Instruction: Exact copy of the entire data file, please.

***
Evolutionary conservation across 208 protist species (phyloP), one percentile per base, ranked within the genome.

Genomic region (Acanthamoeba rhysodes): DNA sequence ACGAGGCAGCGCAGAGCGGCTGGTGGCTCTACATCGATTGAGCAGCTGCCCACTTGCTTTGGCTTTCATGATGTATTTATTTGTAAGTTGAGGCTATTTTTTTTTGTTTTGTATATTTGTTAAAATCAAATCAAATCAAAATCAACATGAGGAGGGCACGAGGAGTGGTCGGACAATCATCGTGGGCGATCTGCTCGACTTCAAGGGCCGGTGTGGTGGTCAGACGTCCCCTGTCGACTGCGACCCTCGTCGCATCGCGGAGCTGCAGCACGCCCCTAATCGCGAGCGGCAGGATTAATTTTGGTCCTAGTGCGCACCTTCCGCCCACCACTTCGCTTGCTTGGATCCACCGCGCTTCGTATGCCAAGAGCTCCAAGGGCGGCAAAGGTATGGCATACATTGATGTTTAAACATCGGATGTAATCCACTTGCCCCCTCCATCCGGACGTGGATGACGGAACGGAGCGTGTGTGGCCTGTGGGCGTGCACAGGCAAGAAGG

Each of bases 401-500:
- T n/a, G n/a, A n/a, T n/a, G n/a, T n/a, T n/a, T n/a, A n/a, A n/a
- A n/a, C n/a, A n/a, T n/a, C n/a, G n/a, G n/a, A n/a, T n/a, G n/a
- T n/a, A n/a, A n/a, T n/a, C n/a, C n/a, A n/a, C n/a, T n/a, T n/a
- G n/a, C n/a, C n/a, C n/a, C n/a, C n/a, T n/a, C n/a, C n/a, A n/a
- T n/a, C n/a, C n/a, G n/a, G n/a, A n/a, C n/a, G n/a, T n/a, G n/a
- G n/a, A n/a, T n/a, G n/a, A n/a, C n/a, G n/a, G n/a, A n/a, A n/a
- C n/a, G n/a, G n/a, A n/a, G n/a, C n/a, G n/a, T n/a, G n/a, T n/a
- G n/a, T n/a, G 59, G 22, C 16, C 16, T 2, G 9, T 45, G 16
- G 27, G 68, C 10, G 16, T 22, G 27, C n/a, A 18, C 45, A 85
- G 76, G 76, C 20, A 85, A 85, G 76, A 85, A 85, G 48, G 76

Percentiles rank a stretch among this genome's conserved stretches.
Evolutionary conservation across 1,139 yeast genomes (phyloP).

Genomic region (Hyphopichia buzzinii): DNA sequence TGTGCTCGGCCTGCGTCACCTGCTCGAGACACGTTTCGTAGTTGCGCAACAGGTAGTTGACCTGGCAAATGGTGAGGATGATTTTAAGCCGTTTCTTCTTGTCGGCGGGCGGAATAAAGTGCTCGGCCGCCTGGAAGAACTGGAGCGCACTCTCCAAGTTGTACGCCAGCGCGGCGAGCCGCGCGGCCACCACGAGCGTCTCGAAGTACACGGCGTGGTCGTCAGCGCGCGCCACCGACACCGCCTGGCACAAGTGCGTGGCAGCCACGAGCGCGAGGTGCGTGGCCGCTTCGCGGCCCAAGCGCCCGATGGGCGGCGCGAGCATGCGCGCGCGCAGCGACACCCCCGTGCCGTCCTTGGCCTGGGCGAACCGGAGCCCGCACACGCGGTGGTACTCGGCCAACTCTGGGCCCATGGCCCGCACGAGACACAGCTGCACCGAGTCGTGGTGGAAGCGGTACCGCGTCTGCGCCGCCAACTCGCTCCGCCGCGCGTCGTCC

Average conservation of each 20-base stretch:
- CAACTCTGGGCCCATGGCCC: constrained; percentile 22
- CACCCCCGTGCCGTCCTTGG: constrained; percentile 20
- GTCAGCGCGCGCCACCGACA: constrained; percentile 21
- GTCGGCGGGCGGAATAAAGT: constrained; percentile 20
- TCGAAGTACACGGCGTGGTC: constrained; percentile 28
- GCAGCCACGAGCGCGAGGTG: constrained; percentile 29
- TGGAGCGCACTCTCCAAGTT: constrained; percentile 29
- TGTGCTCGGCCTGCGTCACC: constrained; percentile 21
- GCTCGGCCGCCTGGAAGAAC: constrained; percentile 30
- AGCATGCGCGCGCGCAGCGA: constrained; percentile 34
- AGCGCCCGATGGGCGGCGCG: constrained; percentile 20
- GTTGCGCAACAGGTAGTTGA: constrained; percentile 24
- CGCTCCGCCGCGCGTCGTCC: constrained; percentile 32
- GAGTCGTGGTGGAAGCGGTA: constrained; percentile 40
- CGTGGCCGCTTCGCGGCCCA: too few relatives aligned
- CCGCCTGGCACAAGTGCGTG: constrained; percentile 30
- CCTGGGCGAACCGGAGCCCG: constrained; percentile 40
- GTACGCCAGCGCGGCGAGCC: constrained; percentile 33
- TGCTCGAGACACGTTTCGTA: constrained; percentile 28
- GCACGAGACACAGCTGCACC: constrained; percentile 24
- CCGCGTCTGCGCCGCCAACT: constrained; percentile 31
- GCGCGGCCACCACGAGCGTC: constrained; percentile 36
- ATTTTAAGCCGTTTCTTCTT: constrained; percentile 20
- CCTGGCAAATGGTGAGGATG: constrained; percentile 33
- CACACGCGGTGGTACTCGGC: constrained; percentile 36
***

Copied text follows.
Evolutionary conservation across 208 protist species (phyloP), one percentile per base, ranked within the genome.

Genomic region (Acanthamoeba rhysodes): DNA sequence ACGAGGCAGCGCAGAGCGGCTGGTGGCTCTACATCGATTGAGCAGCTGCCCACTTGCTTTGGCTTTCATGATGTATTTATTTGTAAGTTGAGGCTATTTTTTTTTGTTTTGTATATTTGTTAAAATCAAATCAAATCAAAATCAACATGAGGAGGGCACGAGGAGTGGTCGGACAATCATCGTGGGCGATCTGCTCGACTTCAAGGGCCGGTGTGGTGGTCAGACGTCCCCTGTCGACTGCGACCCTCGTCGCATCGCGGAGCTGCAGCACGCCCCTAATCGCGAGCGGCAGGATTAATTTTGGTCCTAGTGCGCACCTTCCGCCCACCACTTCGCTTGCTTGGATCCACCGCGCTTCGTATGCCAAGAGCTCCAAGGGCGGCAAAGGTATGGCATACATTGATGTTTAAACATCGGATGTAATCCACTTGCCCCCTCCATCCGGACGTGGATGACGGAACGGAGCGTGTGTGGCCTGTGGGCGTGCACAGGCAAGAAGG

Each of bases 401-500:
- T n/a, G n/a, A n/a, T n/a, G n/a, T n/a, T n/a, T n/a, A n/a, A n/a
- A n/a, C n/a, A n/a, T n/a, C n/a, G n/a, G n/a, A n/a, T n/a, G n/a
- T n/a, A n/a, A n/a, T n/a, C n/a, C n/a, A n/a, C n/a, T n/a, T n/a
- G n/a, C n/a, C n/a, C n/a, C n/a, C n/a, T n/a, C n/a, C n/a, A n/a
- T n/a, C n/a, C n/a, G n/a, G n/a, A n/a, C n/a, G n/a, T n/a, G n/a
- G n/a, A n/a, T n/a, G n/a, A n/a, C n/a, G n/a, G n/a, A n/a, A n/a
- C n/a, G n/a, G n/a, A n/a, G n/a, C n/a, G n/a, T n/a, G n/a, T n/a
- G n/a, T n/a, G 59, G 22, C 16, C 16, T 2, G 9, T 45, G 16
- G 27, G 68, C 10, G 16, T 22, G 27, C n/a, A 18, C 45, A 85
- G 76, G 76, C 20, A 85, A 85, G 76, A 85, A 85, G 48, G 76

Percentiles rank a stretch among this genome's conserved stretches.
Evolutionary conservation across 1,139 yeast genomes (phyloP).

Genomic region (Hyphopichia buzzinii): DNA sequence TGTGCTCGGCCTGCGTCACCTGCTCGAGACACGTTTCGTAGTTGCGCAACAGGTAGTTGACCTGGCAAATGGTGAGGATGATTTTAAGCCGTTTCTTCTTGTCGGCGGGCGGAATAAAGTGCTCGGCCGCCTGGAAGAACTGGAGCGCACTCTCCAAGTTGTACGCCAGCGCGGCGAGCCGCGCGGCCACCACGAGCGTCTCGAAGTACACGGCGTGGTCGTCAGCGCGCGCCACCGACACCGCCTGGCACAAGTGCGTGGCAGCCACGAGCGCGAGGTGCGTGGCCGCTTCGCGGCCCAAGCGCCCGATGGGCGGCGCGAGCATGCGCGCGCGCAGCGACACCCCCGTGCCGTCCTTGGCCTGGGCGAACCGGAGCCCGCACACGCGGTGGTACTCGGCCAACTCTGGGCCCATGGCCCGCACGAGACACAGCTGCACCGAGTCGTGGTGGAAGCGGTACCGCGTCTGCGCCGCCAACTCGCTCCGCCGCGCGTCGTCC

Average conservation of each 20-base stretch:
- CAACTCTGGGCCCATGGCCC: constrained; percentile 22
- CACCCCCGTGCCGTCCTTGG: constrained; percentile 20
- GTCAGCGCGCGCCACCGACA: constrained; percentile 21
- GTCGGCGGGCGGAATAAAGT: constrained; percentile 20
- TCGAAGTACACGGCGTGGTC: constrained; percentile 28
- GCAGCCACGAGCGCGAGGTG: constrained; percentile 29
- TGGAGCGCACTCTCCAAGTT: constrained; percentile 29
- TGTGCTCGGCCTGCGTCACC: constrained; percentile 21
- GCTCGGCCGCCTGGAAGAAC: constrained; percentile 30
- AGCATGCGCGCGCGCAGCGA: constrained; percentile 34
- AGCGCCCGATGGGCGGCGCG: constrained; percentile 20
- GTTGCGCAACAGGTAGTTGA: constrained; percentile 24
- CGCTCCGCCGCGCGTCGTCC: constrained; percentile 32
- GAGTCGTGGTGGAAGCGGTA: constrained; percentile 40
- CGTGGCCGCTTCGCGGCCCA: too few relatives aligned
- CCGCCTGGCACAAGTGCGTG: constrained; percentile 30
- CCTGGGCGAACCGGAGCCCG: constrained; percentile 40
- GTACGCCAGCGCGGCGAGCC: constrained; percentile 33
- TGCTCGAGACACGTTTCGTA: constrained; percentile 28
- GCACGAGACACAGCTGCACC: constrained; percentile 24
- CCGCGTCTGCGCCGCCAACT: constrained; percentile 31
- GCGCGGCCACCACGAGCGTC: constrained; percentile 36
- ATTTTAAGCCGTTTCTTCTT: constrained; percentile 20
- CCTGGCAAATGGTGAGGATG: constrained; percentile 33
- CACACGCGGTGGTACTCGGC: constrained; percentile 36